Posts Tagged ‘Palace’

Switch Frontside 180 Watch: Rowan Zorilla And The Case For The Fixer-Upper Trick

February 21, 2022

Little loved, often for cause, the switchstance frontside 180 nevertheless remains one of the more exacting barometers for skill, form and trick deployment available across nearly the entire spectrum of pros, ams and bros of any persuasion. Whereas it’s a daily affair to observe and commentate upon a particularly commanding 360 flip, and a rainbow of flavours and fillings of backside tailslides has long been available, a well executed, strategically positioned and pleasurable-to-observe switch frontside 180 remains a rarity indeed, even in this jiggling and footage-drenched age.

Apex specimens can be cracked high and spun late, or floated and slowly turned; like a melonchollie or certain other moves it is a trick that often must be grabbed by the face and ripped to pieces in a primal, commanding display. Those not hip to the teachings risk offering up lazy-scraping crop dusters that have come, sometimes rightly, to render the switch frontside 180 unto the realm of skatepark QP deck jumpers, and aging tween crooner Justin Bieber. Most these days opt to dispense with the whole thing and incorporate a switch heelflip, or kickflip, or make it into a bigspin, and can they be blamed? Even brawny editions such as yung TJ Rogers’ El Toro fling can come off like settling after better ‘basic’ tricks already have been chiseled into the stone tablets of the landmark gaps.

In a heady and histrionic time, there is a whiff of renaissance around the switch frontside 180, and rumours of things yet to pass. Quartersnacks recently observed in its year-end video part rodeo how Kyle Wilson’s booming version, which holds a firm position in his regular rotation, looks like he could take it over a house. His ‘Portions’ and ‘Beyond Tha 3rd Wave’ switch frontside 180s, paired with Kyle Wilson’s globally and correctly recognized ‘boss status,’ have in turn helped elevate the trick to a ‘cultural relevancy’ reminiscent of the late 1990s, when Tim O’Connor flexed a serrated, tweaked-out take in the Element World Tour video that solidified his status as the best to ever spin it.

The excitements continued this week with an abruptly uploaded Baker video, wherein after an inspiring and invigorating part from fortysomething Andrew Reynolds (who his own self once sailed a slow-mo-ish switch frontside 180 over a handrail whilst wearing a bucket hat in Birdhouse’s ‘The End’, released on the cusp of the Lewinsky affair), many astute switch frontside 180 watchers likely slumped back into the couch cushions, drowsy and sated by Kader Sylla’s textbook entry during the line that made up the bulk of his footage — the type that cemented this trick as a reliable line-linker in the mid-90s SoCal schoolyards wave.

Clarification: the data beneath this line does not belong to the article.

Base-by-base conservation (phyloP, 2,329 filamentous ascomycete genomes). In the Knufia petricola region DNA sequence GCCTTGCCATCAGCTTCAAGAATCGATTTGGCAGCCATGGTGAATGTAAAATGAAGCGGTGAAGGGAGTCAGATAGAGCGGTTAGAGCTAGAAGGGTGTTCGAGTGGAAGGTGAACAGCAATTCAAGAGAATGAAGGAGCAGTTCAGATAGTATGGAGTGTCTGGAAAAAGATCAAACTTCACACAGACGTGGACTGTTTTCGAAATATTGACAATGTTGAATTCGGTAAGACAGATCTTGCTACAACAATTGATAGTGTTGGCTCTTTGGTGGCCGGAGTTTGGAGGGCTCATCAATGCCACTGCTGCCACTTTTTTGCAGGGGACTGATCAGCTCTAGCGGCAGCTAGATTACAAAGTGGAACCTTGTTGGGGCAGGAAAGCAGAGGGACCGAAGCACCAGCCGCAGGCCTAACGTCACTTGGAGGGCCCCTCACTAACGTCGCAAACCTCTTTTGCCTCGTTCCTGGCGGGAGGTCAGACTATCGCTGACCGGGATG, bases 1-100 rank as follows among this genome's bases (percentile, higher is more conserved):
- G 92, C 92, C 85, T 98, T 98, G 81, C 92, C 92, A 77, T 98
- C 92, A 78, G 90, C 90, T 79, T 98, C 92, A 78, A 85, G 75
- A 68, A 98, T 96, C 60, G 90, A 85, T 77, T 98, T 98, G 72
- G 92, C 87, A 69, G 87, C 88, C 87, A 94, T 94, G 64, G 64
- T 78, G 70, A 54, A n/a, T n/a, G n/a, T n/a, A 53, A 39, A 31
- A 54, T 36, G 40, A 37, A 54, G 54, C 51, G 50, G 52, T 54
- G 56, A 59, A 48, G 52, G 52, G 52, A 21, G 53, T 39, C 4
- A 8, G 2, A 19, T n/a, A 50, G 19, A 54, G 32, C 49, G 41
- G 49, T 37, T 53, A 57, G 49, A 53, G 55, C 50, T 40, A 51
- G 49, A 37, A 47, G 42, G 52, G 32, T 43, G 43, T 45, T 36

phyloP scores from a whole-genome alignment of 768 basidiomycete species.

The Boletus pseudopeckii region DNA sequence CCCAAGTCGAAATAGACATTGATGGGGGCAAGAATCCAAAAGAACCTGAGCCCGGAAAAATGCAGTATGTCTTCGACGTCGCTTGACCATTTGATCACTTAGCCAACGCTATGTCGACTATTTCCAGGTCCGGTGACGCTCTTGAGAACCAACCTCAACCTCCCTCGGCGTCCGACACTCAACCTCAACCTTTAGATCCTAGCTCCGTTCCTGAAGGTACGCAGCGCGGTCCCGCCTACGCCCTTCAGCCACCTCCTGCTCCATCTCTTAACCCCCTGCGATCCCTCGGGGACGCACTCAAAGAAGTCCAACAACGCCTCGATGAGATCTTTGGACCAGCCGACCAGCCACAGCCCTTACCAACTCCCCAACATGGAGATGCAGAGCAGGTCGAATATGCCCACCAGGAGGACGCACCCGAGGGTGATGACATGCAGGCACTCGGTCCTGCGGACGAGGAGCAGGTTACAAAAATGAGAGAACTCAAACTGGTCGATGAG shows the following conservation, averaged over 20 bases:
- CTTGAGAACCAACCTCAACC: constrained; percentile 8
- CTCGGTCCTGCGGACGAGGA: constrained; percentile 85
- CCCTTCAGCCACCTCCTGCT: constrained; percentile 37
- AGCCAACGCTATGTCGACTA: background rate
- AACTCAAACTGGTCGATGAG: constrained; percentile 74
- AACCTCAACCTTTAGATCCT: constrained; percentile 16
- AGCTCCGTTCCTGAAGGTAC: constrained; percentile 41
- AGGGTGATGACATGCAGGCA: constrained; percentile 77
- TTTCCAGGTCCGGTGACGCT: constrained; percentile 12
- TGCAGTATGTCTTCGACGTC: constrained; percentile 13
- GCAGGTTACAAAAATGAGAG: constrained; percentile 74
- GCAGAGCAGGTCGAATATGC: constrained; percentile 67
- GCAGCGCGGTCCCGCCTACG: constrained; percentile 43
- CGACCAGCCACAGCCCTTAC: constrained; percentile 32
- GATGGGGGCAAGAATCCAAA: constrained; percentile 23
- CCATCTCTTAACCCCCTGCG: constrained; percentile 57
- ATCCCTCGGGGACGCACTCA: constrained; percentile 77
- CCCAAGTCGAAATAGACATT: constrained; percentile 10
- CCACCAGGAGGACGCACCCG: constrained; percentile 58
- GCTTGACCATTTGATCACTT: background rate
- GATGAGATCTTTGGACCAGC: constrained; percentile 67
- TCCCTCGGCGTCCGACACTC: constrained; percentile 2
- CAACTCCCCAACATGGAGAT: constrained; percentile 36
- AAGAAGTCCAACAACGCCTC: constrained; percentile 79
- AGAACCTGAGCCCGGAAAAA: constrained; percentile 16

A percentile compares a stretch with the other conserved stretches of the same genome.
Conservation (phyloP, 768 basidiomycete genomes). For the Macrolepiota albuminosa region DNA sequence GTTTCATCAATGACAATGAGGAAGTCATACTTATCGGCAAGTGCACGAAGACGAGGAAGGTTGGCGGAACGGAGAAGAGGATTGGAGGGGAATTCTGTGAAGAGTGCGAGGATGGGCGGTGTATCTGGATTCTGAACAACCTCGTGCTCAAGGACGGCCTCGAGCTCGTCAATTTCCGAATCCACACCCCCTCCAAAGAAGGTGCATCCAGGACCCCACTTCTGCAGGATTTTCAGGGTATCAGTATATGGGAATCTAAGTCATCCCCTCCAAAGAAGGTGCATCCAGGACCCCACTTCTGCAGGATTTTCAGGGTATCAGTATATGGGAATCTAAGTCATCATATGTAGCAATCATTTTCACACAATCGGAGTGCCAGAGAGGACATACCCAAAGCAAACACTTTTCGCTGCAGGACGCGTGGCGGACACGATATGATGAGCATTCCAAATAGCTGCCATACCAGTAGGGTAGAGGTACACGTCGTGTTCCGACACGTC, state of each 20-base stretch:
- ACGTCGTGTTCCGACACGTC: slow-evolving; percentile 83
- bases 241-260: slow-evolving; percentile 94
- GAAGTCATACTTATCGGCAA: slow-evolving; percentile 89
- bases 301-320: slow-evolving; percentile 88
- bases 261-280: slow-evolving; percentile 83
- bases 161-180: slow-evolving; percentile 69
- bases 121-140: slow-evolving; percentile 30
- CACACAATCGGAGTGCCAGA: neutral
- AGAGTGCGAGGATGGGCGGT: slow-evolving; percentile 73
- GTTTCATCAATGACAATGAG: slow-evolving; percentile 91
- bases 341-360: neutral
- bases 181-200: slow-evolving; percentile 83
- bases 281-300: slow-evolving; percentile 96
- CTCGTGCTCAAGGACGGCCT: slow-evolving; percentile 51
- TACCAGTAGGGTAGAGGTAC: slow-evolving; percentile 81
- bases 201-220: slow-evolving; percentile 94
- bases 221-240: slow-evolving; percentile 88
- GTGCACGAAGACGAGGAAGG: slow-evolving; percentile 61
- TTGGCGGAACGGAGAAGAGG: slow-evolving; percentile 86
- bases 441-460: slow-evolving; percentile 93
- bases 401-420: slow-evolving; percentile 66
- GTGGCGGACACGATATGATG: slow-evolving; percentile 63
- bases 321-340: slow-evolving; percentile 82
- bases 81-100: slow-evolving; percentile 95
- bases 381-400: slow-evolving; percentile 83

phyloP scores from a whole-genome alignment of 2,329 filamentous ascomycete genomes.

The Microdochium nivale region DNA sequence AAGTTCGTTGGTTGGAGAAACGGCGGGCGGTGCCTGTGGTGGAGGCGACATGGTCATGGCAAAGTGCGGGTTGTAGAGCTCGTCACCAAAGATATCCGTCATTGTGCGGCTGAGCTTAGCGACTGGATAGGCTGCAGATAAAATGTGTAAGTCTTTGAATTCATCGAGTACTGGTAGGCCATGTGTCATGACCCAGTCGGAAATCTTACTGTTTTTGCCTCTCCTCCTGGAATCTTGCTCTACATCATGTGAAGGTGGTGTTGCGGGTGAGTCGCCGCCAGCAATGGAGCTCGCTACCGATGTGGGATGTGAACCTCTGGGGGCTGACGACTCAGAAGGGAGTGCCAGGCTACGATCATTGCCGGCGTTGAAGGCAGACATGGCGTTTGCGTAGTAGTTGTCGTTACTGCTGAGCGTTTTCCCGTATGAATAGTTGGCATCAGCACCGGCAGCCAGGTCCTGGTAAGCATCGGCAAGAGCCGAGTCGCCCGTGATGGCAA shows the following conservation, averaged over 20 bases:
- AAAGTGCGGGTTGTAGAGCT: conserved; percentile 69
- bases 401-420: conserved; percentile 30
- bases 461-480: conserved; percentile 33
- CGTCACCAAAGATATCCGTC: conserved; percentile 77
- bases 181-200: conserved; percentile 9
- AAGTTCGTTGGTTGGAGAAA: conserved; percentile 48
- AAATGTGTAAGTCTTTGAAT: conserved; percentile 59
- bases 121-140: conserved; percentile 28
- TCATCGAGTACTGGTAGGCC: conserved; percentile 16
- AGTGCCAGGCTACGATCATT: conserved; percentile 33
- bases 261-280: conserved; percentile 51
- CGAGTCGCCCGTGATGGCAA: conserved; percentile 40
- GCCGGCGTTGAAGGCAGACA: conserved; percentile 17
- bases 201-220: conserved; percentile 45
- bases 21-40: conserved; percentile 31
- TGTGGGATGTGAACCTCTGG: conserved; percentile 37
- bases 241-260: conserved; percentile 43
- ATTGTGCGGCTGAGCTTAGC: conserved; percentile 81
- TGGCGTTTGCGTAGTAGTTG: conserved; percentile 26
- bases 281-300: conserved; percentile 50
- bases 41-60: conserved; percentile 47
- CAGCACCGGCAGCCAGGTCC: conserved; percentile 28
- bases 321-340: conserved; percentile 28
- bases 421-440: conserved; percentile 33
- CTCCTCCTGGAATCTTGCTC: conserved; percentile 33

This turned out tho to be a warm-up for Rowan Zorilla’s spin on the trick halfway through his blazing and ramshackle closer, flying one over a rail and into a bank that synthesized most of the premium versions available for this trick — high and lofty, a little bit of tweak and late rotation, over a handrail — to push up the switch frontside 180’s power rankings on the west side. The jazzy intonations and kink count make it an easy mirrorable of Danny Renaud’s CA sweep in ‘Mosaic’, and given Rowan Zorilla’s assortment of lesser-seen switchstance tricks and loose-fitting executions it is not surprising he’d have a good one, generating tingles as to what may come next in the still-building 2020s switch frontside 180 wave.

Did Rowan Zorilla opt not to bother to tighten his trucks on that rocky hubba ride or did his fuzzy, vaguely animalistic Supreme sweater bestow some poorly understood, primal powers? Do Supreme dudes really need to go that hard on the handrails? With Kader Sylla now of an age to lease luxury autos, does onetime Shep Dawg hot shoe Rowan Zorilla register as a Baker old head? What does that make Andrew Reynolds, here with footage that suggests no measurable decline since ‘Made 2’? Who is gonna be the next one on the switch frontside 180 Summer Jam screen?

5. Kyle Wilson – ‘Portions’

December 27, 2021


Despite the United Nations confirming the warmest Arctic temperature on record, 2021 was a big year for cold-weather garb, between Ronnie Sandoval’s protective workman’s coat, Brian Panebianco’s vintage Dub jacket and Wade Desarmeaux’s vest/toque layering tour-de-force in ‘Testing 4.’ And still none managed to surpass the bar set by Kyle Wilson early in the year, crashing down some darkened U.K. sidewalk in a fuzzy-hooded camo parka lined with safety orange, one of several key moves that this year cemented his stature elsewhere as an international asset. He moves like water and it’s glorious to watch him skate; Palace’s ‘3rd Wave’ brought the painfully obvious pro board nod but Austin Bristow’s still-heated ‘Portions’ from last spring had that switch backside tailslide up the bricks, the switch frontside blunt, and the superior soundtrack. There should be a ‘Raw Files’ featuring all of Kyle Wilson’s various conversations with passersby.

Summertime Mixtape Vol. 8 – Nick Jensen and Kyle Wilson, ‘Nick and Kyle’

June 29, 2020